In a previous post, we looked at how to build a good TEFL CV. However, while this should help your CV to write itself, you still have to sit down and write it.
Do people still use CVs?
Yes, if you look on websites for TEFL jobs they very often ask you to send your CV and other documentation. In my experience of recruiting TEFL teachers, CVs are very often badly written. Some people send their CVs to so-called professional CV writers, but in my experience this is no substitute for learning to write a well-crafted CV yourself. Ultimately, the job of your CV is to sell you to a company who have never met you, and no ‘professional CV writer’ should know you better than you know yourself.
It is probably helpful to think about how your CV will be used. An academic manager will look at your CV and wants to make a decision about giving you an interview. Essentially, we want to make it as easy as possible for them to say yes. To do this we need to keep in mind that our CV should clearly communicate reasons why they should say yes. As an academic manager, one of the things that annoys me most about CVs is when I have to look carefully to find why the candidate might be suitable. In this case, their CV will probably end up in my bin after a minute, possibly less.
Before you start
The first step is to collect together all the information you will need to or could put in your CV. I started a number of tables in a word document containing the details of all the various information I could put in my CV and pretty soon ended up with 26 pages of information. This included details of everywhere I studied, every certification, qualification or award I have received, every job I have ever worked, every skill I have, and details of people who would give me a good reference. Of course, I was not going to make a 26 page CV – the point is that you need all the information to hand, and some things which you have done before that are not relevant to the post you are applying for may be relevant to a future application.
How to structure a CV
This depends on the stage of your TEFL career. There are generally two types of CV – either functional or chronological. A chronological CV is the more traditional format that lists all your recent job history and then explains the responsibilities of each one. This works best for people who have a clear progression from one job to the next. A functional CV focuses on your skills, listing these first and examples of how these were demonstrated in positions you have held. The employment history is then stripped to just the positions, employers and dates. This type of CV is better for career changers (as you can highlight transferable skills), or those without much experience (as you can highlight examples from education).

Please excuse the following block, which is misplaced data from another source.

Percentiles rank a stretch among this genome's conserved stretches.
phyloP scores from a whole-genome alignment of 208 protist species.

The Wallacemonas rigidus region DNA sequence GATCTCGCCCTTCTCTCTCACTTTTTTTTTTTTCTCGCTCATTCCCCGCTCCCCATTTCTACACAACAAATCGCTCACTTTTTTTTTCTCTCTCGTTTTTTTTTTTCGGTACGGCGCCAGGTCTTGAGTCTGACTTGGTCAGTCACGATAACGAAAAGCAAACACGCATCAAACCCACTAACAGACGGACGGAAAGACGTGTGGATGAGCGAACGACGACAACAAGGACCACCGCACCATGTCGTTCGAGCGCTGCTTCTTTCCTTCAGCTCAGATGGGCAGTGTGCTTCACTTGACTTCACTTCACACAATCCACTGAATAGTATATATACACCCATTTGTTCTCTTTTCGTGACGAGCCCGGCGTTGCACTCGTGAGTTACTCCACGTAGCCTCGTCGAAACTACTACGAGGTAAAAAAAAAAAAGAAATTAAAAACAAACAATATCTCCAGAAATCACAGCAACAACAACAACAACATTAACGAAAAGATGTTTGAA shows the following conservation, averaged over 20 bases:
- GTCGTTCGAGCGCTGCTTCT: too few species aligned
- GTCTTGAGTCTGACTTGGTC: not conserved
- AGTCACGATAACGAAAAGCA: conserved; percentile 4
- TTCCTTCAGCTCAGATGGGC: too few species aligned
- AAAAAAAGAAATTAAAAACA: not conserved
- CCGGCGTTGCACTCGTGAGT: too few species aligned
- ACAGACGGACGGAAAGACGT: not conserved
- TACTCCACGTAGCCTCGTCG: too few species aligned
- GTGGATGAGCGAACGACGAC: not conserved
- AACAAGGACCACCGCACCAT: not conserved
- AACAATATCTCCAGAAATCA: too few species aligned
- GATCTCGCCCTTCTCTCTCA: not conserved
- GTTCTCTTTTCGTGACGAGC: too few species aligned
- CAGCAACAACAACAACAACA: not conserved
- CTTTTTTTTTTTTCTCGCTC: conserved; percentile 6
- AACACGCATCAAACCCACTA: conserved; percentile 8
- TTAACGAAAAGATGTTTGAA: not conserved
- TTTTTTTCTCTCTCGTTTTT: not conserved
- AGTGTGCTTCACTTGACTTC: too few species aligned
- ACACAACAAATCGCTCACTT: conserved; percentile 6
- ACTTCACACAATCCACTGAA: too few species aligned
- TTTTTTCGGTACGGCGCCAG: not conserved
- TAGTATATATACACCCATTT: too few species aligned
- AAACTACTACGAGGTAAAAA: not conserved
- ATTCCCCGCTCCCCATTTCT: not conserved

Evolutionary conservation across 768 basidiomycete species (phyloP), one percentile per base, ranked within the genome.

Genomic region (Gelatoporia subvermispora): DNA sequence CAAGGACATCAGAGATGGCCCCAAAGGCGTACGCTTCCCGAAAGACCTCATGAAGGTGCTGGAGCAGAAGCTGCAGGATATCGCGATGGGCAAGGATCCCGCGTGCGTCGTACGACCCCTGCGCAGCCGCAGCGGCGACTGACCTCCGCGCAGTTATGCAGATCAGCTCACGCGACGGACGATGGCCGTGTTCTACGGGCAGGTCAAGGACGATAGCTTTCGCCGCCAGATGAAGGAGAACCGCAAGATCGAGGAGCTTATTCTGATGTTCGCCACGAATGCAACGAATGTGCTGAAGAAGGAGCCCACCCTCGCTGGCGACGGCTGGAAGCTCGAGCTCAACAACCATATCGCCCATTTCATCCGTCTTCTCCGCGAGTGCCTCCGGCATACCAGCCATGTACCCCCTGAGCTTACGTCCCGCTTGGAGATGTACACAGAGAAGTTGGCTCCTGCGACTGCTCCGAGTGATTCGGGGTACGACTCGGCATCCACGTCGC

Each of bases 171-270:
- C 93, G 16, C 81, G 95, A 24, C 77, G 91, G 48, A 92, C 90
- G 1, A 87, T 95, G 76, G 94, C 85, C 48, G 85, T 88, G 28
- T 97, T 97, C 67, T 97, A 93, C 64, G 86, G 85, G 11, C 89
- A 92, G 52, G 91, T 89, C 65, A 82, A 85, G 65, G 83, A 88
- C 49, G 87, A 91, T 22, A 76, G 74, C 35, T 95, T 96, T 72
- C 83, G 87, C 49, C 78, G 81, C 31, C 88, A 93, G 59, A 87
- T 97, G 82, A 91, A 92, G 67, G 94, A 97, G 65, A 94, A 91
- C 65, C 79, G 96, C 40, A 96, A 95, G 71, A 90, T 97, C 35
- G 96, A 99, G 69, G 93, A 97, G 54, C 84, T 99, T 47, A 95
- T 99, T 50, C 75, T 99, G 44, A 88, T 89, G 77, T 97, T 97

Another question is often whether you should list your education or employment history first. Generally, employment is listed first but education may appear first if you are a recent graduate. However, if you have a particular qualification (CELTA, DELTA, trinity CertTESOL, DipTESOL, MA, etc.) you will want this to be one of the first things the employer sees. In this case, we can put it into a section at the beginning called profile or objective.
The most important thing an employer needs to know when they receive a CV is whose CV is this. Therefore the obvious thing to do is to put your name in the header in large letters. A common mistake people make is to type Curriculum Vitae instead. This is pointless – if your CV looks like a CV the manager will know that this is what it is. If it doesn’t, you need to rewrite it.
The second most important thing is your contact details. For a tefl position, this is likely to mean your email address, skype name and current location. It is unlikely that a school will want to correspond with you by snail mail, and unless the job is in the same country, they are pretty unlikely to call you. If you don’t have a skype account, it is definitely worth getting one, since this tends to be used by schools everywhere. In countries where it is blocked, you may wish to have a similar service like google Hangouts.
The objective or personal profile
The next section which commonly follows on a CV is a few sentences about you. This is an opportunity to sell yourself in about three sentences by summarising your highest qualification, your best skills and qualities and the position that you want. A good way to begin this section is with a sentence using the formula below:
|Up to 3 adjectives||Qualification||Position||Further quality||What you want|
|Motivated, innovative and diligent||Tefl-certified
|with an eye for detail
with an MA in [relevant subject]
|seeking teaching/management position where my [skill/experience] will be utilised and further expanded upon.|
Two further sentences can be added to this section using phrases such as “proven ability to…” or “track record of …” to introducing further skills, qualities and achievements.